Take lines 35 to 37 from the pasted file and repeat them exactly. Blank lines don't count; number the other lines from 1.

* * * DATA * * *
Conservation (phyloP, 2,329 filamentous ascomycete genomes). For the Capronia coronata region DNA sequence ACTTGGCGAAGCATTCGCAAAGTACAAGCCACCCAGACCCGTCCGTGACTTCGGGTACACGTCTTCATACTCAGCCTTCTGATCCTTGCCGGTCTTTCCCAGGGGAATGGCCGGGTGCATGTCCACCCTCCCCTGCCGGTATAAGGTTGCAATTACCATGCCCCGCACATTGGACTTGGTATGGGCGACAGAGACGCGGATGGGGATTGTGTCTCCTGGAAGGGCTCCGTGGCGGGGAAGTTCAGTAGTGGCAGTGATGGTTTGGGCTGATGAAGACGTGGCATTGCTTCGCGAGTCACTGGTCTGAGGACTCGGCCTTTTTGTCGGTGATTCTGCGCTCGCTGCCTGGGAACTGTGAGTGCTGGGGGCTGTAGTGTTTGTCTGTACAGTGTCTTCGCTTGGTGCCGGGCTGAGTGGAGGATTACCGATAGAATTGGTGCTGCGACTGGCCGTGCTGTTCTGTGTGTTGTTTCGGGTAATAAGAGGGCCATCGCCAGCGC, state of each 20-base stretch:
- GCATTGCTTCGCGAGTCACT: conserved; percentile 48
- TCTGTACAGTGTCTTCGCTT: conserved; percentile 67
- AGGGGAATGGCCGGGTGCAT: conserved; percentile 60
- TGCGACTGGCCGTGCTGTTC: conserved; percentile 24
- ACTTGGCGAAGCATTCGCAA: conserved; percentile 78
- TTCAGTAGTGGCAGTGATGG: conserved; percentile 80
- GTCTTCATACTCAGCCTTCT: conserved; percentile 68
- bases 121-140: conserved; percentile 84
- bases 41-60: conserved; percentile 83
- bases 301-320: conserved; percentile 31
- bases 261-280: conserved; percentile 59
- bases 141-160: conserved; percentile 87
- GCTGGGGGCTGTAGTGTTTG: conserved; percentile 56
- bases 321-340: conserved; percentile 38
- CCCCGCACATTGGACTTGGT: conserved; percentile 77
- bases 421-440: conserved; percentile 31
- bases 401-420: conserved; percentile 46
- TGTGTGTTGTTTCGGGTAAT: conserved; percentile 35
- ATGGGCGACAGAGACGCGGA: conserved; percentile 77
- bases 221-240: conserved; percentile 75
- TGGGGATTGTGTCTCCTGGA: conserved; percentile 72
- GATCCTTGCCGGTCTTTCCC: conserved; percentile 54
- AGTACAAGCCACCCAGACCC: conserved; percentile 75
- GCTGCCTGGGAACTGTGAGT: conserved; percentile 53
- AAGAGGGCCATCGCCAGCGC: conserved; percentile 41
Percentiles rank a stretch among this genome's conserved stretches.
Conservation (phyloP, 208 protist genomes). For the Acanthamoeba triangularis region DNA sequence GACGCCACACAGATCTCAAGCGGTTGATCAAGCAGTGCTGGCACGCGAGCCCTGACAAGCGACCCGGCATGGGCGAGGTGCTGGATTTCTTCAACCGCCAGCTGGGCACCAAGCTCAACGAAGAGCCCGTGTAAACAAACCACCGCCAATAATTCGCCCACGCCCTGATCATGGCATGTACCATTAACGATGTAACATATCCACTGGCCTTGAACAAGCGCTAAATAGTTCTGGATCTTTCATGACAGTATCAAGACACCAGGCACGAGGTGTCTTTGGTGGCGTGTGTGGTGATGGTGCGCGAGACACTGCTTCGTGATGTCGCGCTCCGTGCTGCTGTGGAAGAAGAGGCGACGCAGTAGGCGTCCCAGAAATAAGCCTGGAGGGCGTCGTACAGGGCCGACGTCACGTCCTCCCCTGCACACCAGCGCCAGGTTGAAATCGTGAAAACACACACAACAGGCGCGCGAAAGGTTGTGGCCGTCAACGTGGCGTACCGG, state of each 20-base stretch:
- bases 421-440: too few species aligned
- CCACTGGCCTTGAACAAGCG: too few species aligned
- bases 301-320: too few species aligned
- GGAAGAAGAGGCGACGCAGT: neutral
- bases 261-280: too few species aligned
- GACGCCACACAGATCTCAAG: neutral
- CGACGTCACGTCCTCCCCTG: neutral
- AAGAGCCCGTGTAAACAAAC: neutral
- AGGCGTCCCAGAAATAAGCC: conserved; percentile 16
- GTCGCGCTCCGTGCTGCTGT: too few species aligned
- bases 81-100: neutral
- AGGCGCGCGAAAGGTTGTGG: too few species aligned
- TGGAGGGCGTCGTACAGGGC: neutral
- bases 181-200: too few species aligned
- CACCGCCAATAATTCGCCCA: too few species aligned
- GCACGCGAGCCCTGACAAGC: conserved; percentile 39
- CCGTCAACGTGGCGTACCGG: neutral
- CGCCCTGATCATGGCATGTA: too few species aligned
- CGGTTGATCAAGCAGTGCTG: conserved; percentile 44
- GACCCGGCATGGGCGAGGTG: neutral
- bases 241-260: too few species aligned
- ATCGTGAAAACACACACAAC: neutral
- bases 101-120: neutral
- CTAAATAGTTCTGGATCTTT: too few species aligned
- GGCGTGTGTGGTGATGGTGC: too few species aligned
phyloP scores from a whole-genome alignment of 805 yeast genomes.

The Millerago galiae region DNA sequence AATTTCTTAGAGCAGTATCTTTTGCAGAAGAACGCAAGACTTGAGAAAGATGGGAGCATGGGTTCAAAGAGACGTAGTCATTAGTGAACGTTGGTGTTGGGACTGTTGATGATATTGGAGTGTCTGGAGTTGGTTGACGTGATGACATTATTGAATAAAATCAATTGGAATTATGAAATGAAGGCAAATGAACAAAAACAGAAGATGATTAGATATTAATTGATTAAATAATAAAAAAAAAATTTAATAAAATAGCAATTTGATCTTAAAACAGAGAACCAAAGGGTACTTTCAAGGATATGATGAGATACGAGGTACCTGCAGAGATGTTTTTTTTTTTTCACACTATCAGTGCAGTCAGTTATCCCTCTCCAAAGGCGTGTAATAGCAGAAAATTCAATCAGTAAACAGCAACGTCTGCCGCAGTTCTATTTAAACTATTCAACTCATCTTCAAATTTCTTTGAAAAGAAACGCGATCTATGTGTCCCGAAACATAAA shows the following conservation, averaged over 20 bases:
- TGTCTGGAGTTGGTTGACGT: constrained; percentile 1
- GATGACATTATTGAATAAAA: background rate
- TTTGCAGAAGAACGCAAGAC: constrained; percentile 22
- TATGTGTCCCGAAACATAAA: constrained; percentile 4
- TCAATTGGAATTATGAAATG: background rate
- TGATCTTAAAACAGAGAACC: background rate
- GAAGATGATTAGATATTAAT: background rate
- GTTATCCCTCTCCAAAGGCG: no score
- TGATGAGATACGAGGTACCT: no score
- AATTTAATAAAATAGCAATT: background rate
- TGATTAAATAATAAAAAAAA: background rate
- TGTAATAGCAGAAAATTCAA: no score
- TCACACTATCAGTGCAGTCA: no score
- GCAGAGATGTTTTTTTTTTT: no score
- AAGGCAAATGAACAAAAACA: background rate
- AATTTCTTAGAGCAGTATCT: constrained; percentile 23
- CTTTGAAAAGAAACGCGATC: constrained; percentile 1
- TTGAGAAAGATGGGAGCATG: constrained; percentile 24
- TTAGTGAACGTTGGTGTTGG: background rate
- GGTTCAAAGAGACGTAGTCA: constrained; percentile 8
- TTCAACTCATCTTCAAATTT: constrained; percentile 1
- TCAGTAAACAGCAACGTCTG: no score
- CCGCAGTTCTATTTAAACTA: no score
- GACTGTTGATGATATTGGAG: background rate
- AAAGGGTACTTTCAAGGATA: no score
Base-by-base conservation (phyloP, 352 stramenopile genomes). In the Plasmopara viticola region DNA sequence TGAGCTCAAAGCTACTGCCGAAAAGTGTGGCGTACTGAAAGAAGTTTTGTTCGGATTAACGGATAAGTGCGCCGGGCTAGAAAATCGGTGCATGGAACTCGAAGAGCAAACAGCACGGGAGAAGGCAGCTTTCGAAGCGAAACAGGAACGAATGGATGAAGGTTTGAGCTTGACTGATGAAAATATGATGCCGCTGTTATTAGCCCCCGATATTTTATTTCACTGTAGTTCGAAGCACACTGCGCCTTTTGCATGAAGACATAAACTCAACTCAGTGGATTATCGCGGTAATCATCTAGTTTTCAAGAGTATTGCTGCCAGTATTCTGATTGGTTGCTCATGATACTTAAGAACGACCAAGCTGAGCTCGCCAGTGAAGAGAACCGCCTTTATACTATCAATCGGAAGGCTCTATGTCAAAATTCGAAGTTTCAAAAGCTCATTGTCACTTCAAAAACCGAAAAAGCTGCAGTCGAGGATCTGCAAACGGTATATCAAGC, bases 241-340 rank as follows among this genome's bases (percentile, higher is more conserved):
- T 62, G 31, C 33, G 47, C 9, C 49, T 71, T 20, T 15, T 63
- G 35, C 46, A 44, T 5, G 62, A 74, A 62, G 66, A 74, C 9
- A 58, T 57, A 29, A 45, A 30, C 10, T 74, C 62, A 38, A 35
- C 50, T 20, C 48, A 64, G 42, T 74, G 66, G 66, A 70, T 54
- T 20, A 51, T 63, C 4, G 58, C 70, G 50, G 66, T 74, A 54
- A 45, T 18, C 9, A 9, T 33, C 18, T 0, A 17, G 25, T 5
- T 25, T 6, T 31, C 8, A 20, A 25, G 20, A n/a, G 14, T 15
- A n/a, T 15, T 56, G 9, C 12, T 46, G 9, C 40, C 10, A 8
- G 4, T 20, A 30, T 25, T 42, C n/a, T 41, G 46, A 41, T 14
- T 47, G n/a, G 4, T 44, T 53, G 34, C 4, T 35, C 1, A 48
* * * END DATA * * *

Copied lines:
- CGACGTCACGTCCTCCCCTG: neutral
- AAGAGCCCGTGTAAACAAAC: neutral
- AGGCGTCCCAGAAATAAGCC: conserved; percentile 16